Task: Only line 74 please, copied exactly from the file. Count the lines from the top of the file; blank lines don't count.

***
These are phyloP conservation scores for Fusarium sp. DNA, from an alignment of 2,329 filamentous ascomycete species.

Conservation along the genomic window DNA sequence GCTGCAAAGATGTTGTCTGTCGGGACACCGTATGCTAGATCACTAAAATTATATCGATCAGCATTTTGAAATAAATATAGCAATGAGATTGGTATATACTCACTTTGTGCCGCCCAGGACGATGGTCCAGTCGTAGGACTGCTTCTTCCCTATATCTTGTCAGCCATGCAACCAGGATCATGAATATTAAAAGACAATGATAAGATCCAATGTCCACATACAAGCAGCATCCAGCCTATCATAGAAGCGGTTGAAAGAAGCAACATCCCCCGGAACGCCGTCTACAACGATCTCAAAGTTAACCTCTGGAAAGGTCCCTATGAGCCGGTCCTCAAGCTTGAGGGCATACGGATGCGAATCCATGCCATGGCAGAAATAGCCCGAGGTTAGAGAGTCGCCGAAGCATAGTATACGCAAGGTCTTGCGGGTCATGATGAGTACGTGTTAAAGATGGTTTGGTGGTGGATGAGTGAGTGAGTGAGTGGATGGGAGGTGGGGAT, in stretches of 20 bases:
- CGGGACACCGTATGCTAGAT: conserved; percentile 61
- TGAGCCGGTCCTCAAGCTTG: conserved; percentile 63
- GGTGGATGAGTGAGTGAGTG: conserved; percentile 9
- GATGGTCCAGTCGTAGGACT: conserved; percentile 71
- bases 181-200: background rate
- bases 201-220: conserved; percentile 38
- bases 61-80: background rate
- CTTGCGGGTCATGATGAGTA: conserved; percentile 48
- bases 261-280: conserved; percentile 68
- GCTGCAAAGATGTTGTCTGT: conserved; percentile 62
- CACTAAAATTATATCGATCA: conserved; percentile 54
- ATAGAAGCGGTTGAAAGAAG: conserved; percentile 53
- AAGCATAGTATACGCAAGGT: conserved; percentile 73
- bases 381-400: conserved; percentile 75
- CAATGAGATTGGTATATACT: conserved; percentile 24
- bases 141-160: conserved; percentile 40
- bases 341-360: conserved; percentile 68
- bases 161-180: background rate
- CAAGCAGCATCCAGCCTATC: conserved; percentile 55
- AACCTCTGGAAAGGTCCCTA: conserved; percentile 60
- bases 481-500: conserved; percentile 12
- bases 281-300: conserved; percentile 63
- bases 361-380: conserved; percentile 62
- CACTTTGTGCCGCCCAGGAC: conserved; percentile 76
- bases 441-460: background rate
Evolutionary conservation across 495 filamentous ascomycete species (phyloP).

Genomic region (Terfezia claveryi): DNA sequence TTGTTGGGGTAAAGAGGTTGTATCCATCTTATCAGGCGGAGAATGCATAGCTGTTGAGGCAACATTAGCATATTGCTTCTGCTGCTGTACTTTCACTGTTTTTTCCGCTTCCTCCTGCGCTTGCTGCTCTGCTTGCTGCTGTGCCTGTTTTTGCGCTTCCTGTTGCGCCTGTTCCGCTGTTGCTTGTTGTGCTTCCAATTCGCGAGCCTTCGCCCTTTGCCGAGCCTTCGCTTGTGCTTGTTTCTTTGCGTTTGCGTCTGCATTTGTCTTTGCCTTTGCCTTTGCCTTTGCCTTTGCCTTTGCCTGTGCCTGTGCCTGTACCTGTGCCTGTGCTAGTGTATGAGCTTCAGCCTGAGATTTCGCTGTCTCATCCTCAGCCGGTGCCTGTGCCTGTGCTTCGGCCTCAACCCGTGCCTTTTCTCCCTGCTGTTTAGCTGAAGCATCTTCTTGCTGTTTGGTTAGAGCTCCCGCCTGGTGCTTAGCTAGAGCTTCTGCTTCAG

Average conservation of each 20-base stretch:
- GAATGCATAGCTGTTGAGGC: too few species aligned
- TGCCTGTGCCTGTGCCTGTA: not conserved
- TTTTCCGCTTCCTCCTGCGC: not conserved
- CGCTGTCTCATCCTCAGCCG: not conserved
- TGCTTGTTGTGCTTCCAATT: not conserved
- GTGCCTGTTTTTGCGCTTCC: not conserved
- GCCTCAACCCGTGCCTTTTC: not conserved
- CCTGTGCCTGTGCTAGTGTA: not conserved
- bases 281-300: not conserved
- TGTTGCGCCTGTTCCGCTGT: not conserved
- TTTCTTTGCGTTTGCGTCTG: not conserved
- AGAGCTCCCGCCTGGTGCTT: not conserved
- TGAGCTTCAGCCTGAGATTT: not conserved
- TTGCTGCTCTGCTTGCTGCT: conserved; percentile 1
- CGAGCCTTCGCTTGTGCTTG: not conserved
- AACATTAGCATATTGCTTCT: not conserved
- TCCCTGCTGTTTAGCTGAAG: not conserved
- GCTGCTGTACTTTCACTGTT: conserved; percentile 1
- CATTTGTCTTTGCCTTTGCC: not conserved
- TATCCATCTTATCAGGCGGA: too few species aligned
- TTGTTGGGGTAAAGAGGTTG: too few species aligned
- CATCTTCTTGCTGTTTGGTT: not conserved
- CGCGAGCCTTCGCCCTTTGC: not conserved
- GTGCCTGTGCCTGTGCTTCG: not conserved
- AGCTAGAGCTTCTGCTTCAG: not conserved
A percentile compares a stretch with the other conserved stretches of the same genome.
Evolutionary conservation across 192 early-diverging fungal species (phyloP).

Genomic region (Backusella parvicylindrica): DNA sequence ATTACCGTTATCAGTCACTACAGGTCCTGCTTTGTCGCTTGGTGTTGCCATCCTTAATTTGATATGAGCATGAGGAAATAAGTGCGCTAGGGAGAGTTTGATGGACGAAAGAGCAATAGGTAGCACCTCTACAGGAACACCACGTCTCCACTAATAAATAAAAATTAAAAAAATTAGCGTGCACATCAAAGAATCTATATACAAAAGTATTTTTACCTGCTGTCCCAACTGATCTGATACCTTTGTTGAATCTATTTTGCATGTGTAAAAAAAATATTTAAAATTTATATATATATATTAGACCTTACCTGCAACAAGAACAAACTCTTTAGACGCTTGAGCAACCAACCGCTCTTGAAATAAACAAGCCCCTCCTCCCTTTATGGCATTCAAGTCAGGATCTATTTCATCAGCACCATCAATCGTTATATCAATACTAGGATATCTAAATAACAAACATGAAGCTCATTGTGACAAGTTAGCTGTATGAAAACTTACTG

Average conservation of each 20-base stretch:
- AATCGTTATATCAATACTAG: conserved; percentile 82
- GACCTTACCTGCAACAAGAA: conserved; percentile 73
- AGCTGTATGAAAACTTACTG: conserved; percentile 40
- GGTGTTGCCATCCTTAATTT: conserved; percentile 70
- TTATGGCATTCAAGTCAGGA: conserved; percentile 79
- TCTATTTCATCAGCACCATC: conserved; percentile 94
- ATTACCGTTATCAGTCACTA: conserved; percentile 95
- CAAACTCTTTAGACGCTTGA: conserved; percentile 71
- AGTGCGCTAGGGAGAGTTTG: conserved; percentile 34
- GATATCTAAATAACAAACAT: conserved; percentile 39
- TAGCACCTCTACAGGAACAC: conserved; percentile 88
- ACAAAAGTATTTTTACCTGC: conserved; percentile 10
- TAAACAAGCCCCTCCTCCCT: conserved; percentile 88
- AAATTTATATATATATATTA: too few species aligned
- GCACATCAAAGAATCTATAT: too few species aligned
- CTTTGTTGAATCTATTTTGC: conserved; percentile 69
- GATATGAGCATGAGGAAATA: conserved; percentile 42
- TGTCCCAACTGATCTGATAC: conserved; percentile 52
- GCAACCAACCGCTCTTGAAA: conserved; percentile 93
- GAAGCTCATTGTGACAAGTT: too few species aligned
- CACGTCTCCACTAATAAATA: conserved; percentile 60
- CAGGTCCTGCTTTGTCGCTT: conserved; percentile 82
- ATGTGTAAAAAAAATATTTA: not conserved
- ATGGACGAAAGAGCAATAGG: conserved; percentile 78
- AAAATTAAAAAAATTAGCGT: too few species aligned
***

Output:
- GCACATCAAAGAATCTATAT: too few species aligned